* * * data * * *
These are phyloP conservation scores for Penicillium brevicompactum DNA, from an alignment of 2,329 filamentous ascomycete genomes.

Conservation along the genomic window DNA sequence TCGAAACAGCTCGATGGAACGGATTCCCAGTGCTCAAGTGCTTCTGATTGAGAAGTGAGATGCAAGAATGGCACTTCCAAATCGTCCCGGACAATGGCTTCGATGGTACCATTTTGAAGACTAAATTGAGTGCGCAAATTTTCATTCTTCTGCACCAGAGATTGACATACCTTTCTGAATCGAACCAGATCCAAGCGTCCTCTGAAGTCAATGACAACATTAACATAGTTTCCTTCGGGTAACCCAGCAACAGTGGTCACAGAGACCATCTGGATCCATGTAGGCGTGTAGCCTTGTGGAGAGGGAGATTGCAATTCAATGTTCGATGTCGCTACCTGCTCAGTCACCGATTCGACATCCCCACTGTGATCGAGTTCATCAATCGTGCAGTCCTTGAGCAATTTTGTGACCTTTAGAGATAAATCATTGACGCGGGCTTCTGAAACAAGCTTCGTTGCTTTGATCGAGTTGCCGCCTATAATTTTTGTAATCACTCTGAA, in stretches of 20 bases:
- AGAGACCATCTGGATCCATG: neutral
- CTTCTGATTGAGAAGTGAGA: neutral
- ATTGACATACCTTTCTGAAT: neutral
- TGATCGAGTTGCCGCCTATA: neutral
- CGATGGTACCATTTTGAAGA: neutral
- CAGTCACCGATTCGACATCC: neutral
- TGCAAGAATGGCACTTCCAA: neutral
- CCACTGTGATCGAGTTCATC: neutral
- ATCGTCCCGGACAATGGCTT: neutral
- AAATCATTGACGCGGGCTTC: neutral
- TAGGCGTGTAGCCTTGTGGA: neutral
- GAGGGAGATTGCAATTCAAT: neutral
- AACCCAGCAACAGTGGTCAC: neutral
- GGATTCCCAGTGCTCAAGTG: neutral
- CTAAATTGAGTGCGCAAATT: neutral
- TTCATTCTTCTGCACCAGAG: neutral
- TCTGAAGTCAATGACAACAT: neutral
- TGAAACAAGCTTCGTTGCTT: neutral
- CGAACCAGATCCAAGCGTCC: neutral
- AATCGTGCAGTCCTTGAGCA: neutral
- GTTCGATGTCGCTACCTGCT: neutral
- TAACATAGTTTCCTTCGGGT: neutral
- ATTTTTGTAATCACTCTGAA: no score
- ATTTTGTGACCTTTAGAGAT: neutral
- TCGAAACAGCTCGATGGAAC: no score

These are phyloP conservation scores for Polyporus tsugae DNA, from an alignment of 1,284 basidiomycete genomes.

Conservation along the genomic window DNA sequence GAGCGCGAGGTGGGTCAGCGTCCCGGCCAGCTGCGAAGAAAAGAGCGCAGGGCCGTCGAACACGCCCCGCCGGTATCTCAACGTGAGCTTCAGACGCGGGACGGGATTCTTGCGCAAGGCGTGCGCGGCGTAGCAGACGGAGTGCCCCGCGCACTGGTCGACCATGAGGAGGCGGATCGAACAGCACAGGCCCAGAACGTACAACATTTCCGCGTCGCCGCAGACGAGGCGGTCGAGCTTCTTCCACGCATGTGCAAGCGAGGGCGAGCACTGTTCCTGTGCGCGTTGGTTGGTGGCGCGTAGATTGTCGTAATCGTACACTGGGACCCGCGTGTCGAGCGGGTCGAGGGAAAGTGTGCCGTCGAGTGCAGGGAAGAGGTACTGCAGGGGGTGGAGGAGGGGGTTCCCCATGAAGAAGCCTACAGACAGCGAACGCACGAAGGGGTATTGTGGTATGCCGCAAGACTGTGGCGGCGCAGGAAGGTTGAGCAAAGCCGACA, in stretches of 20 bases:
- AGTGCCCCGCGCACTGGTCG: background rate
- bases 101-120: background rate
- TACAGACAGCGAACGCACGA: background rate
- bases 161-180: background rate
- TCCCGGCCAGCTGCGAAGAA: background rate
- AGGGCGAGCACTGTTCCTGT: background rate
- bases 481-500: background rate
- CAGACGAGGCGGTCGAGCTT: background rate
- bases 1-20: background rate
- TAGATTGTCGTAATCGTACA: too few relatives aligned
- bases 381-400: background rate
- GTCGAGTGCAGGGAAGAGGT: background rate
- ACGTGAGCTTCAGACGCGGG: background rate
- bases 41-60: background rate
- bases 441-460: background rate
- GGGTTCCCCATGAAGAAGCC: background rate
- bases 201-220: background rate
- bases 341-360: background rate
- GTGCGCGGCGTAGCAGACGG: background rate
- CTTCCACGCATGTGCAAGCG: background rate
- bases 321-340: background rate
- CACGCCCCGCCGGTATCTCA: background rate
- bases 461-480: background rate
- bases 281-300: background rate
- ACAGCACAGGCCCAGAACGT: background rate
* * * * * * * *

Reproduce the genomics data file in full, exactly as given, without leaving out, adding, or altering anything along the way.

These are phyloP conservation scores for Penicillium brevicompactum DNA, from an alignment of 2,329 filamentous ascomycete genomes.

Conservation along the genomic window DNA sequence TCGAAACAGCTCGATGGAACGGATTCCCAGTGCTCAAGTGCTTCTGATTGAGAAGTGAGATGCAAGAATGGCACTTCCAAATCGTCCCGGACAATGGCTTCGATGGTACCATTTTGAAGACTAAATTGAGTGCGCAAATTTTCATTCTTCTGCACCAGAGATTGACATACCTTTCTGAATCGAACCAGATCCAAGCGTCCTCTGAAGTCAATGACAACATTAACATAGTTTCCTTCGGGTAACCCAGCAACAGTGGTCACAGAGACCATCTGGATCCATGTAGGCGTGTAGCCTTGTGGAGAGGGAGATTGCAATTCAATGTTCGATGTCGCTACCTGCTCAGTCACCGATTCGACATCCCCACTGTGATCGAGTTCATCAATCGTGCAGTCCTTGAGCAATTTTGTGACCTTTAGAGATAAATCATTGACGCGGGCTTCTGAAACAAGCTTCGTTGCTTTGATCGAGTTGCCGCCTATAATTTTTGTAATCACTCTGAA, in stretches of 20 bases:
- AGAGACCATCTGGATCCATG: neutral
- CTTCTGATTGAGAAGTGAGA: neutral
- ATTGACATACCTTTCTGAAT: neutral
- TGATCGAGTTGCCGCCTATA: neutral
- CGATGGTACCATTTTGAAGA: neutral
- CAGTCACCGATTCGACATCC: neutral
- TGCAAGAATGGCACTTCCAA: neutral
- CCACTGTGATCGAGTTCATC: neutral
- ATCGTCCCGGACAATGGCTT: neutral
- AAATCATTGACGCGGGCTTC: neutral
- TAGGCGTGTAGCCTTGTGGA: neutral
- GAGGGAGATTGCAATTCAAT: neutral
- AACCCAGCAACAGTGGTCAC: neutral
- GGATTCCCAGTGCTCAAGTG: neutral
- CTAAATTGAGTGCGCAAATT: neutral
- TTCATTCTTCTGCACCAGAG: neutral
- TCTGAAGTCAATGACAACAT: neutral
- TGAAACAAGCTTCGTTGCTT: neutral
- CGAACCAGATCCAAGCGTCC: neutral
- AATCGTGCAGTCCTTGAGCA: neutral
- GTTCGATGTCGCTACCTGCT: neutral
- TAACATAGTTTCCTTCGGGT: neutral
- ATTTTTGTAATCACTCTGAA: no score
- ATTTTGTGACCTTTAGAGAT: neutral
- TCGAAACAGCTCGATGGAAC: no score

These are phyloP conservation scores for Polyporus tsugae DNA, from an alignment of 1,284 basidiomycete genomes.

Conservation along the genomic window DNA sequence GAGCGCGAGGTGGGTCAGCGTCCCGGCCAGCTGCGAAGAAAAGAGCGCAGGGCCGTCGAACACGCCCCGCCGGTATCTCAACGTGAGCTTCAGACGCGGGACGGGATTCTTGCGCAAGGCGTGCGCGGCGTAGCAGACGGAGTGCCCCGCGCACTGGTCGACCATGAGGAGGCGGATCGAACAGCACAGGCCCAGAACGTACAACATTTCCGCGTCGCCGCAGACGAGGCGGTCGAGCTTCTTCCACGCATGTGCAAGCGAGGGCGAGCACTGTTCCTGTGCGCGTTGGTTGGTGGCGCGTAGATTGTCGTAATCGTACACTGGGACCCGCGTGTCGAGCGGGTCGAGGGAAAGTGTGCCGTCGAGTGCAGGGAAGAGGTACTGCAGGGGGTGGAGGAGGGGGTTCCCCATGAAGAAGCCTACAGACAGCGAACGCACGAAGGGGTATTGTGGTATGCCGCAAGACTGTGGCGGCGCAGGAAGGTTGAGCAAAGCCGACA, in stretches of 20 bases:
- AGTGCCCCGCGCACTGGTCG: background rate
- bases 101-120: background rate
- TACAGACAGCGAACGCACGA: background rate
- bases 161-180: background rate
- TCCCGGCCAGCTGCGAAGAA: background rate
- AGGGCGAGCACTGTTCCTGT: background rate
- bases 481-500: background rate
- CAGACGAGGCGGTCGAGCTT: background rate
- bases 1-20: background rate
- TAGATTGTCGTAATCGTACA: too few relatives aligned
- bases 381-400: background rate
- GTCGAGTGCAGGGAAGAGGT: background rate
- ACGTGAGCTTCAGACGCGGG: background rate
- bases 41-60: background rate
- bases 441-460: background rate
- GGGTTCCCCATGAAGAAGCC: background rate
- bases 201-220: background rate
- bases 341-360: background rate
- GTGCGCGGCGTAGCAGACGG: background rate
- CTTCCACGCATGTGCAAGCG: background rate
- bases 321-340: background rate
- CACGCCCCGCCGGTATCTCA: background rate
- bases 461-480: background rate
- bases 281-300: background rate
- ACAGCACAGGCCCAGAACGT: background rate